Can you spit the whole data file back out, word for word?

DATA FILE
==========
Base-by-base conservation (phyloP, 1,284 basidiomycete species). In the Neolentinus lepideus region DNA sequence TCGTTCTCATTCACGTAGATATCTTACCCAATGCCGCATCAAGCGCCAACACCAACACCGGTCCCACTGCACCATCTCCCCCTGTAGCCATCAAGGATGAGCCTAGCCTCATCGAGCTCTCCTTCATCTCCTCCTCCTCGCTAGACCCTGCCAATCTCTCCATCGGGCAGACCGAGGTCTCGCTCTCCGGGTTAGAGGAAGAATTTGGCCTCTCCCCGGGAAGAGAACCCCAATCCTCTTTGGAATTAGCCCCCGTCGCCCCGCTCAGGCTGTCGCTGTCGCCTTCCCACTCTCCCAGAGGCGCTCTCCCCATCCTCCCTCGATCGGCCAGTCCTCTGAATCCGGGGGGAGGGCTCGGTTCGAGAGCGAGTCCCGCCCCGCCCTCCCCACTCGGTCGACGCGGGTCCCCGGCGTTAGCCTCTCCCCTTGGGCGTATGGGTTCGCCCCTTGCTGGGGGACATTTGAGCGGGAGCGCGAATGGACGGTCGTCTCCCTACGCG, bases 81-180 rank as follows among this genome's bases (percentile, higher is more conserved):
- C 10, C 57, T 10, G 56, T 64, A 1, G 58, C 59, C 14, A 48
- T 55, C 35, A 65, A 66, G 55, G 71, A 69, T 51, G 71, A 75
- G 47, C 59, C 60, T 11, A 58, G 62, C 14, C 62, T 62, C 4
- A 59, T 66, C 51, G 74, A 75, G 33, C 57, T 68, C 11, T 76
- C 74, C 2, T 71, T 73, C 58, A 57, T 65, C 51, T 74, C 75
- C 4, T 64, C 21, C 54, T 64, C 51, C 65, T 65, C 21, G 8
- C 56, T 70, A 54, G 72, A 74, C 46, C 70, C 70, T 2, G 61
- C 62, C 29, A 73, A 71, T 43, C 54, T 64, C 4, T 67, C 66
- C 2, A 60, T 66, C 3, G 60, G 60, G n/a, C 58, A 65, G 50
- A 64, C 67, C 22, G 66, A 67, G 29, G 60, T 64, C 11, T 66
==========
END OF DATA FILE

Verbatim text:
Base-by-base conservation (phyloP, 1,284 basidiomycete species). In the Neolentinus lepideus region DNA sequence TCGTTCTCATTCACGTAGATATCTTACCCAATGCCGCATCAAGCGCCAACACCAACACCGGTCCCACTGCACCATCTCCCCCTGTAGCCATCAAGGATGAGCCTAGCCTCATCGAGCTCTCCTTCATCTCCTCCTCCTCGCTAGACCCTGCCAATCTCTCCATCGGGCAGACCGAGGTCTCGCTCTCCGGGTTAGAGGAAGAATTTGGCCTCTCCCCGGGAAGAGAACCCCAATCCTCTTTGGAATTAGCCCCCGTCGCCCCGCTCAGGCTGTCGCTGTCGCCTTCCCACTCTCCCAGAGGCGCTCTCCCCATCCTCCCTCGATCGGCCAGTCCTCTGAATCCGGGGGGAGGGCTCGGTTCGAGAGCGAGTCCCGCCCCGCCCTCCCCACTCGGTCGACGCGGGTCCCCGGCGTTAGCCTCTCCCCTTGGGCGTATGGGTTCGCCCCTTGCTGGGGGACATTTGAGCGGGAGCGCGAATGGACGGTCGTCTCCCTACGCG, bases 81-180 rank as follows among this genome's bases (percentile, higher is more conserved):
- C 10, C 57, T 10, G 56, T 64, A 1, G 58, C 59, C 14, A 48
- T 55, C 35, A 65, A 66, G 55, G 71, A 69, T 51, G 71, A 75
- G 47, C 59, C 60, T 11, A 58, G 62, C 14, C 62, T 62, C 4
- A 59, T 66, C 51, G 74, A 75, G 33, C 57, T 68, C 11, T 76
- C 74, C 2, T 71, T 73, C 58, A 57, T 65, C 51, T 74, C 75
- C 4, T 64, C 21, C 54, T 64, C 51, C 65, T 65, C 21, G 8
- C 56, T 70, A 54, G 72, A 74, C 46, C 70, C 70, T 2, G 61
- C 62, C 29, A 73, A 71, T 43, C 54, T 64, C 4, T 67, C 66
- C 2, A 60, T 66, C 3, G 60, G 60, G n/a, C 58, A 65, G 50
- A 64, C 67, C 22, G 66, A 67, G 29, G 60, T 64, C 11, T 66